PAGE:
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Legal insights & industry updates

| 1 minute read

COP26 and sport - small gains for big impact?

Many coaches talk of making small changes, to achieve a series of smaller gains, for a bigger collective impact. One rugby coach I had the pleasure of serving as a member of his management team, always spoke of getting an extra half or one percent from players, to get a collectively much better performance.  

Clearly, I'm not a climate expert but the more radical the solution appears, the more difficult it seems to be to embrace for many.  One immediate reaction to COP26 has been from critics suggesting that the event should take place online and without people congregating, to reduce the carbon footprint of the event. But surely that principle can’t be the answer to the climate challenge faced, or we’d never leave our homes, unless it was truly vital.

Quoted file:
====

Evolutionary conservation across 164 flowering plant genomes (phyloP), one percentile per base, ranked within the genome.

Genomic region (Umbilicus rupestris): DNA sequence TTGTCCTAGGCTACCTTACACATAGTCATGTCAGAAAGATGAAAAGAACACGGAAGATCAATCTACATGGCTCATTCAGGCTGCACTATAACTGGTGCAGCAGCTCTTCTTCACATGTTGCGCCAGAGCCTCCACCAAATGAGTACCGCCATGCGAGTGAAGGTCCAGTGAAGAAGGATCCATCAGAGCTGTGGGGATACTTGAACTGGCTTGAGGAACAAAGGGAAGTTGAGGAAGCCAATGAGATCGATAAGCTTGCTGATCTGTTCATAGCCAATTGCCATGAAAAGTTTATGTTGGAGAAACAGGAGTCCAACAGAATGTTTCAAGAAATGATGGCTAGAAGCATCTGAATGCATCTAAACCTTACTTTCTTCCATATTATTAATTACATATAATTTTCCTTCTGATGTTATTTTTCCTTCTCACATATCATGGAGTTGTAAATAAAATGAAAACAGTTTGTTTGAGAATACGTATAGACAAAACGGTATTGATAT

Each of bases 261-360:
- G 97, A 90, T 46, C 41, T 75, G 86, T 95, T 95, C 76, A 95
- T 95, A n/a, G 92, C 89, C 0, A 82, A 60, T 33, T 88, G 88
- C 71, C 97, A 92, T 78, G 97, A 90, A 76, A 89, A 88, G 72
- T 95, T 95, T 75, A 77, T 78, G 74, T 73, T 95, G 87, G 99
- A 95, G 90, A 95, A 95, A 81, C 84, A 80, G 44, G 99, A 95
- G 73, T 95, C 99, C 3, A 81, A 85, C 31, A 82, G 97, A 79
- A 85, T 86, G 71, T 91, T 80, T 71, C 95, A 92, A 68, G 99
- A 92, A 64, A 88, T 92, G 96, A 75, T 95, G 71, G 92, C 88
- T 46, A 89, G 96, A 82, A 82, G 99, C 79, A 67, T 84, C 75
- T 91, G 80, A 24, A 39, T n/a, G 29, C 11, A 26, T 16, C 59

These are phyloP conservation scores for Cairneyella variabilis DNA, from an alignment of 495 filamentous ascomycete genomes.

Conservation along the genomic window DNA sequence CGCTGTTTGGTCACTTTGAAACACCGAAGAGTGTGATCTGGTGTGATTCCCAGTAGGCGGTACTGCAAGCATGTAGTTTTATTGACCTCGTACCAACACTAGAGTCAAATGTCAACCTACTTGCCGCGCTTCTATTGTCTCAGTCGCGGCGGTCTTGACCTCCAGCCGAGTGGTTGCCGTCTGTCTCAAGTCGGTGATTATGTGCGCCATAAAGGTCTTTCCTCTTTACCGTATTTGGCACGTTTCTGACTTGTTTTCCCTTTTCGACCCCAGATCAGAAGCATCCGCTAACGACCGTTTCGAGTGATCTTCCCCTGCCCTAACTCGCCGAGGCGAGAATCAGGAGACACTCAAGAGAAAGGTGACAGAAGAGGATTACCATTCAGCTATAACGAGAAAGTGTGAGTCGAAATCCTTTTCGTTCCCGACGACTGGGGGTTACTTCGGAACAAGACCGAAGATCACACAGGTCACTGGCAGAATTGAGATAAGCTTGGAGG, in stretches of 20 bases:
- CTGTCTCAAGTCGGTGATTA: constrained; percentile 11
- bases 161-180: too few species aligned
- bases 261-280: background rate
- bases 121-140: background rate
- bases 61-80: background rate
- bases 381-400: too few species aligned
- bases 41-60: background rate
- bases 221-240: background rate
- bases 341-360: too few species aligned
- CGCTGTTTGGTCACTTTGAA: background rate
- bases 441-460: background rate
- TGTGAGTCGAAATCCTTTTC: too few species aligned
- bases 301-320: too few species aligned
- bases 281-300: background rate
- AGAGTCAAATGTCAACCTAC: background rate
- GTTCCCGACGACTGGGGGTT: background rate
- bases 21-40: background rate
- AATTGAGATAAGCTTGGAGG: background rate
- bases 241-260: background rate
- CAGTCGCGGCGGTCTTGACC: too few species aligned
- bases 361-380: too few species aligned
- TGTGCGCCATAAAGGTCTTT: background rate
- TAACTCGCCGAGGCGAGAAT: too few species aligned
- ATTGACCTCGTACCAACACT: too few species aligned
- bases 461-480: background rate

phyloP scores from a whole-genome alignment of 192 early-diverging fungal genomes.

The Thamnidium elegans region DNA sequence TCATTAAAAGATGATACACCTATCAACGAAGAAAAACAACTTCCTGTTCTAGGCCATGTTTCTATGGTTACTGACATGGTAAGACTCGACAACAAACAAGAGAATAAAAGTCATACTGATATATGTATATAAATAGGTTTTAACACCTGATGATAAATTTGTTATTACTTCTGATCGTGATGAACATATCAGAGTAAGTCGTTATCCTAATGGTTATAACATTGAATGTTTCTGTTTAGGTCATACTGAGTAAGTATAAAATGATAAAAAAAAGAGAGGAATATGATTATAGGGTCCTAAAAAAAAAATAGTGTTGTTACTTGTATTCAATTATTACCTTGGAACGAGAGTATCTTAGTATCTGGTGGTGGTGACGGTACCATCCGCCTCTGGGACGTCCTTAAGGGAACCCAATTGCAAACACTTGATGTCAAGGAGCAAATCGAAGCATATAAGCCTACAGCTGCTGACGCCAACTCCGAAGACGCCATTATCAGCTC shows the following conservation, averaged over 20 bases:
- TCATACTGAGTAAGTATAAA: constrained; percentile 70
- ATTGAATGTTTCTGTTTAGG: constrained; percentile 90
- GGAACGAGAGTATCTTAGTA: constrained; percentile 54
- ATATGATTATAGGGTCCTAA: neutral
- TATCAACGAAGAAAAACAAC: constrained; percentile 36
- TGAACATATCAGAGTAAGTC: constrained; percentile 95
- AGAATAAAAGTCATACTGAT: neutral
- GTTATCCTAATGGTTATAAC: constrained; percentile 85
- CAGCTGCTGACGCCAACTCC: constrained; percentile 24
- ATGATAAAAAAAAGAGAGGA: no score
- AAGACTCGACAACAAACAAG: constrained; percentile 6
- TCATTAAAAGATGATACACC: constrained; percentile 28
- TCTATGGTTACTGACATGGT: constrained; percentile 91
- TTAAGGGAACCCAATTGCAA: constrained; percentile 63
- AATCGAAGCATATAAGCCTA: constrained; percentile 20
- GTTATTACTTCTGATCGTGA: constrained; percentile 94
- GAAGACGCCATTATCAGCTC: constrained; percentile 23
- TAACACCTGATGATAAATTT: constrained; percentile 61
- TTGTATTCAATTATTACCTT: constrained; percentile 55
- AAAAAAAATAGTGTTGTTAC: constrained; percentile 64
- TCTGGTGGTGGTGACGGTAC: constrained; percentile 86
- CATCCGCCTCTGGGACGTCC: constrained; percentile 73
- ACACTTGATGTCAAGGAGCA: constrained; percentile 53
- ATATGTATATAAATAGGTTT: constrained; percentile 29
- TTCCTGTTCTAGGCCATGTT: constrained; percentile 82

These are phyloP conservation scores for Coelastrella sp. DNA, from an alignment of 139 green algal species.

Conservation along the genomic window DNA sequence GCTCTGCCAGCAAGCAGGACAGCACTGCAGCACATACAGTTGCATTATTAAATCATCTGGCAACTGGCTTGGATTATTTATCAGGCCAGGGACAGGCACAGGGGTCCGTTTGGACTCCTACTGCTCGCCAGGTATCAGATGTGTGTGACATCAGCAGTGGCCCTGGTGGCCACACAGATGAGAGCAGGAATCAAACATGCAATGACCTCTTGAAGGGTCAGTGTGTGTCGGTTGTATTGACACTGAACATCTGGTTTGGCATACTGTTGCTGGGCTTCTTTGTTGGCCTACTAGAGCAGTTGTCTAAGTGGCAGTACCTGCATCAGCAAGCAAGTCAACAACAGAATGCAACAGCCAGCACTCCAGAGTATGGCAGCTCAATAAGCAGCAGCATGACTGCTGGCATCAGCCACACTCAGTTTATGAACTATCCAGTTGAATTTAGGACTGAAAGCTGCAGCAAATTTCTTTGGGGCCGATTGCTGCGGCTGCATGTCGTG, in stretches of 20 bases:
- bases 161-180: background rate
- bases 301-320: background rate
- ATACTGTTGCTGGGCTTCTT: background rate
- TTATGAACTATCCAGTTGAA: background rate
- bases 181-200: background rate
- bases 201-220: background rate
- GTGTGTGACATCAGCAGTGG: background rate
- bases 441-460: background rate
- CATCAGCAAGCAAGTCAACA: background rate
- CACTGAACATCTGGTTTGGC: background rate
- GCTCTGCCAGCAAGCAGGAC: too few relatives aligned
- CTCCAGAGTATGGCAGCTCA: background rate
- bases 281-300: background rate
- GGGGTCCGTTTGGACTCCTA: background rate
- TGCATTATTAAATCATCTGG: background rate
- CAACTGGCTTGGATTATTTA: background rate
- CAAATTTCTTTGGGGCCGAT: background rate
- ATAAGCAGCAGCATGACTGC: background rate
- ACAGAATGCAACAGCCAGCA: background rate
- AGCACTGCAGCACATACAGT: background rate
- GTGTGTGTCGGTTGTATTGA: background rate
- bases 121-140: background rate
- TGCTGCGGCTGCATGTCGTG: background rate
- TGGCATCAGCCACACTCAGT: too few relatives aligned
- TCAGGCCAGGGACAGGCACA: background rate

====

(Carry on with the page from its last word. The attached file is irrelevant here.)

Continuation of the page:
That principle, applicable in other ways such as permitting people to work from home, would be very difficult to apply for many different types of sporting activity and many different levels of sport, where travel and interaction is key. For sport, Wednesday’s gathering of leaders and thinkers from international sport at COP26 will be intriguing. The challenge for sport must surely be what small steps can be taken across all sports, to secure meaningful change, without fundamentally altering the sporting landscape.  

What can be changed or reduced, around the edges, to bring a cleaner event, tour, sport? Discipline work I am involved in, in various sports, has moved to reduce its carbon footprint, using technology.  I am also seeing a reduction in travel in various other ways, with increased effectiveness to technology and communication platforms providing a cleaner means of organising governance in sport.  

What other steps can be taken to make improvements, around the edges, that can add up to a greater sum than all of its parts, without fundamentally changing sports we love and which keep us active and engaged? As with all of COP26, we will watch with interest.

Wednesday is the day when sport will come into focus in Glasgow. Key figures from the world's biggest sporting organisations are expected to attend including the International Olympic Committee (IOC).


sport, employment law